Latest 0.1.4
Homepage https://github.com/TomKnig/TOMSCoreDataManager
License MIT
Platforms ios 7.0, requires ARC
Dependencies AFIncrementalStore
Frameworks CoreData
Authors

Comfortable persistency with CoreData integrated views plus support for an optional RESTful backend.
TOMSCoreDataManager provides handy superclasses for your custom TableViewController or CollectionViewController implementation as well as an useful ManagedObject extension.

Installation with CocoaPods

TOMSCoreDataManager is available through CocoaPods. To install
it, simply add the following line to your Podfile:

Podfile

platform :ios, '7.0'
pod "TOMSCoreDataManager", "~> 0.1.4"

Xcode Project .pch file

You could import the project in a precompiled header file of your project to make all the components of TOMSCoreDataManager accessible throughout your project.

#import <TOMSCoreDataManager/TOMSCoreDataManager.h>

Usage

  1. Create a new Xcode project and don’t let Xcode include the CoreData code.
  2. Install TOMSCoreDataManager as explained above.
  3. Introduce your custom .xcdatamodel
  4. Create a subclass of either TOMSCoreData..ViewController
  5. Adopt the DataSource as described in the following:

TableViewController and CollectionViewController

TOMSCoreDataTableViewController and TOMSCoreDataCollectionViewController provide a great point for your implementations to be subclasses of.
Simply inherit from the appropriate superclass and implement the following DataSource methods:
(The succeeding examples assume that there is a Model.xcdatamodel, which defines an entity Person with two attributes objectId and name)

/**
The modelName specifies the name of the model, that contains the displayed entities.
*/
- (NSString *)modelName
{
    return @"Model";//without .xcdatamodel extension
}

/**
The entityName specifies the entities that should be displayed by the table (or collection) view.
Usually those entityNames are the class names of the generated NSManagedObject subclasses.
*/
- (NSString *)entityName
{
    return @"Person";
}

/**
The cellIdentifierForItemAtIndexPath specifies the cell identifier for one specific indexPath.
This can be used to work with your custom styled cells from the interface builder.
*/
- (NSString *)cellIdentifierForItemAtIndexPath:(NSIndexPath *)indexPath
{
    static NSString * const cellIdentifier = @"Cell";
    return cellIdentifier;
}

/**
Provide a defaultPredicate to specify which data should be fetched if there is no custom or predicate present at a time.
*/
- (NSPredicate *)defaultPredicate
{
    return [NSPredicate predicateWithFormat:@"name.length > 0"];
}

/**
Provide defaultSortDescriptors to specify in which order data should be presented by default.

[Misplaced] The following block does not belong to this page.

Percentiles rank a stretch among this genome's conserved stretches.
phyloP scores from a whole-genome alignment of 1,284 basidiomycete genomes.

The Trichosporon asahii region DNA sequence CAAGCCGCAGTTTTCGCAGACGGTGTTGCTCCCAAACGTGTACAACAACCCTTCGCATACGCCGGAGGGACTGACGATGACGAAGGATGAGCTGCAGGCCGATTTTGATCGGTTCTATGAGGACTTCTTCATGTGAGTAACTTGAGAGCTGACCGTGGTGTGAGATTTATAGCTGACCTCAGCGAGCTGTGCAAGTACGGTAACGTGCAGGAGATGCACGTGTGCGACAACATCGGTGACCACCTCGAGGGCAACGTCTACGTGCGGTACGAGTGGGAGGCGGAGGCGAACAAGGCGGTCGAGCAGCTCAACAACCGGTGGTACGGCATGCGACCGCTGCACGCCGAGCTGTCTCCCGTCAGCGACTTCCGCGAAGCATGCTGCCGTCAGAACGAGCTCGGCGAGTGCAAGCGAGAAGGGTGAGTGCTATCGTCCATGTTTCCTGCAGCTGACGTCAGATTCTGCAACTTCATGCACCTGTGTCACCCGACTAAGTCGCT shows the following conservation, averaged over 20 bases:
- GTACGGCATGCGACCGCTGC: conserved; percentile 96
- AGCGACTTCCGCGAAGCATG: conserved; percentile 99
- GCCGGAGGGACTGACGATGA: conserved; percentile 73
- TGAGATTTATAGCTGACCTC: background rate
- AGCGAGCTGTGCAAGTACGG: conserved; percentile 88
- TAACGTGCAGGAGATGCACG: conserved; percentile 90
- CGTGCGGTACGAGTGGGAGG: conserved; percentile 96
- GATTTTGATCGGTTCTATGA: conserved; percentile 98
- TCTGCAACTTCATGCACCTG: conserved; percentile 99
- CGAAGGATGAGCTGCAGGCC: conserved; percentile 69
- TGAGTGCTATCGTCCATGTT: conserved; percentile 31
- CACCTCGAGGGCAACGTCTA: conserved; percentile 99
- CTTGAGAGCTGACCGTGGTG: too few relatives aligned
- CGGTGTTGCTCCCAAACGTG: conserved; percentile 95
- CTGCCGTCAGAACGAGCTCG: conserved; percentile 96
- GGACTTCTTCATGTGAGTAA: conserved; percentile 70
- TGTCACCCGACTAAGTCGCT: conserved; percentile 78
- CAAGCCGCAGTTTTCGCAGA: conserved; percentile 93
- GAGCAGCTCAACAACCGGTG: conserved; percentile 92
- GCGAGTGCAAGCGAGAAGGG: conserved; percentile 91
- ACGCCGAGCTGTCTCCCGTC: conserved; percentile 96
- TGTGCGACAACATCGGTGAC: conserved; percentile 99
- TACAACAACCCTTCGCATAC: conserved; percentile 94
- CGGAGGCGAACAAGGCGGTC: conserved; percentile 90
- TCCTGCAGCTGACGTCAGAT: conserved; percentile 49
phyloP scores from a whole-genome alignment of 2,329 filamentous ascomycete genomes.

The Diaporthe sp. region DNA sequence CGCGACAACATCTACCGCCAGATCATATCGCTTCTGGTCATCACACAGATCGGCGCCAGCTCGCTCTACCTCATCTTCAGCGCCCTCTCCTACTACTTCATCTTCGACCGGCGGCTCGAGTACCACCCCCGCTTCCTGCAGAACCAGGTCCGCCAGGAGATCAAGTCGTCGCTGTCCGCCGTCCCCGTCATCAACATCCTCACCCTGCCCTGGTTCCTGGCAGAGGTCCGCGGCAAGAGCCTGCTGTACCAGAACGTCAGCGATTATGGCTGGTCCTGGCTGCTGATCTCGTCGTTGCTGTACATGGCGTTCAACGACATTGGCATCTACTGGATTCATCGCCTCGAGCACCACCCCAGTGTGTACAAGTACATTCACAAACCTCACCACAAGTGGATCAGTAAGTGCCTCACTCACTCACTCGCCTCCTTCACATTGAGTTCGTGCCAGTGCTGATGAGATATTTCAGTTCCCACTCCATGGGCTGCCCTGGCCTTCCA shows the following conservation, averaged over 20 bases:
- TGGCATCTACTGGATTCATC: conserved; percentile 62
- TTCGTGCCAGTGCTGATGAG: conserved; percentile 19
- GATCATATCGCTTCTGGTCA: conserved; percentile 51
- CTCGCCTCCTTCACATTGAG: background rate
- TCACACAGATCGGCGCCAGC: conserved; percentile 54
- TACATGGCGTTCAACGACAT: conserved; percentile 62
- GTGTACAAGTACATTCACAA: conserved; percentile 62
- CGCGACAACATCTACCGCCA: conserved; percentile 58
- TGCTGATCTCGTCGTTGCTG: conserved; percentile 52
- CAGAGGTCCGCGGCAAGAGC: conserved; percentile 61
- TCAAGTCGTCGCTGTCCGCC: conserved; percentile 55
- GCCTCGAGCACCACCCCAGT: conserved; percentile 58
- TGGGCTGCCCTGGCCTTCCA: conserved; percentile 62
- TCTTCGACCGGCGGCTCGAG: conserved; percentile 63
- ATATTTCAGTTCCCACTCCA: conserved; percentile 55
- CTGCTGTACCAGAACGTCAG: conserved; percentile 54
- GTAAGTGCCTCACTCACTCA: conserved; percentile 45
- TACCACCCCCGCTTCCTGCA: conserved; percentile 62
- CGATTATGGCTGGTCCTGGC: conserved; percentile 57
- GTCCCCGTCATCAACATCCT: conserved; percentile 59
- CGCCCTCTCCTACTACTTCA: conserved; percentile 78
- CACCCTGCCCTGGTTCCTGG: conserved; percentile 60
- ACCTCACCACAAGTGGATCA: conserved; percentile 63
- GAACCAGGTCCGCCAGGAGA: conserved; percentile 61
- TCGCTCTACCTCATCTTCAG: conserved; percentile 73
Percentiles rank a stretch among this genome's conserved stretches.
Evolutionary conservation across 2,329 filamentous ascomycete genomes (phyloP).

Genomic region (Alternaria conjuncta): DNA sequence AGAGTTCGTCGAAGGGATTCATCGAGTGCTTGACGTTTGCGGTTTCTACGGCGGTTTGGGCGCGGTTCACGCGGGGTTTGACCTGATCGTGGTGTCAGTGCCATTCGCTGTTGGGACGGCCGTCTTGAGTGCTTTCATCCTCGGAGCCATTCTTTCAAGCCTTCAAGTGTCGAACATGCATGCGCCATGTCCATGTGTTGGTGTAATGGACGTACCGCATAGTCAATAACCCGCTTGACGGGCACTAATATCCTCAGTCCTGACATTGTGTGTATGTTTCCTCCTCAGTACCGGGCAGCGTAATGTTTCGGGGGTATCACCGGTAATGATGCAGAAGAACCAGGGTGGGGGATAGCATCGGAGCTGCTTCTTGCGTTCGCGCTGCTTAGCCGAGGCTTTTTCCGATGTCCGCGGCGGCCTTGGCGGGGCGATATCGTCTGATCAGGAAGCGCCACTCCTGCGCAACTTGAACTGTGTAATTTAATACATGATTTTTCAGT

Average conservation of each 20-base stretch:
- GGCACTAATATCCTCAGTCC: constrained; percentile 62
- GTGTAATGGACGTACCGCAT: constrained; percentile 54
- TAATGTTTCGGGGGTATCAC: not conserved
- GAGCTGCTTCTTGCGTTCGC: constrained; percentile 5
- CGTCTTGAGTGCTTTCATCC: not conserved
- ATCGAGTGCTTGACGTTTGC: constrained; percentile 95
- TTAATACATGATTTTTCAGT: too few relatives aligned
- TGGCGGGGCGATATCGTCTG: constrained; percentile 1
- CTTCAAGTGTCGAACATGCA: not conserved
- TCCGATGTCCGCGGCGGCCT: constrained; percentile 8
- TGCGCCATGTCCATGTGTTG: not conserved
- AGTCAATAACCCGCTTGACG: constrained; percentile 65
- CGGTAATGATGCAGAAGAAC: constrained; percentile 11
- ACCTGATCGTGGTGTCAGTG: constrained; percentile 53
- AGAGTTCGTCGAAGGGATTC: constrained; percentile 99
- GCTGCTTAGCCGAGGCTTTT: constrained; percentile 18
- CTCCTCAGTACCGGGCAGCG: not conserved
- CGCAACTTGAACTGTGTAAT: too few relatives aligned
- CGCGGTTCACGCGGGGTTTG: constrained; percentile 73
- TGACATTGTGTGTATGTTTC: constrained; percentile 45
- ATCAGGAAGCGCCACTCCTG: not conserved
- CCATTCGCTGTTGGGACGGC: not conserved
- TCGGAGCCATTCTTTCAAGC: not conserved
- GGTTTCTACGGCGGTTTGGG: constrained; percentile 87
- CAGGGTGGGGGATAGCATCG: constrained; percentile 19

*/
- (NSArray *)defaultSortDescriptors
{
    return @[[NSSortDescriptor sortDescriptorWithKey:@"name" ascending:NO]];
}

/**
configureCell:forIndexPath: is getting called by the superclass while setting a cell up.
Use this method as entry point to configure the contents of a cell at a specific indexPath.
*/
- (void)configureCell:(id)cell
         forIndexPath:(NSIndexPath *)indexPath
{
    UITableViewCell *tableViewCell = (UITableViewCell *)cell;
    NSManagedObject *object = [self.coreDataFetchController objectAtIndexPath:indexPath];

    if ([object isKindOfClass:[Person class]]) {
        Person *person = (Person *)object;
        tableViewCell.textLabel.text = person.name;
        tableViewCell.detailTextLabel.text = person.objectId;
    }
}

FetchController

The coreDataFetchController is a private property of both of the preceding ViewControllers.
It can be used to easily influence and update the visible set of Data.
To do so you can set the predicate, the sortDescriptors or both at the same time.
Doing so is simple, since they are properties of the coreDataFetchController and can be accessed through dot syntax.

setPredicate:

Setting the predicate will perform a fetch request to the database under the hood.
The present table- or collectionView will automatically and autonomously update its content.

NSPredicate *predicate = [NSPredicate predicateWithFormat:@"name = %@", @"Steve"]
self.coreDataResultsController.predicate = predicate;
setSortDescriptors:

Setting the sortDescriptors will reorder the table- or collectionViews displayed data appropriately.

NSArray *sortDescriptors = @[[NSSortDescriptor sortDescriptorWithKey:@"name" ascending:YES]]
self.coreDataResultsController.sortDescriptors = sortDescriptors;
setPredicate:sortDescriptors:

Since setting the predicate or the sortDescriptors does immediately take effect, there is the following helper method to set both at the same time.

[self.coreDataResultsController setPredicate:predicate sortDescriptors:sortDescriptors];

NSManagedObject+TOMSHelpers

This category provides some helpful methods.
It is particularly useful to import NSManagedObject+TOMSHelpers.h in your custom NSManagedObject subclasses.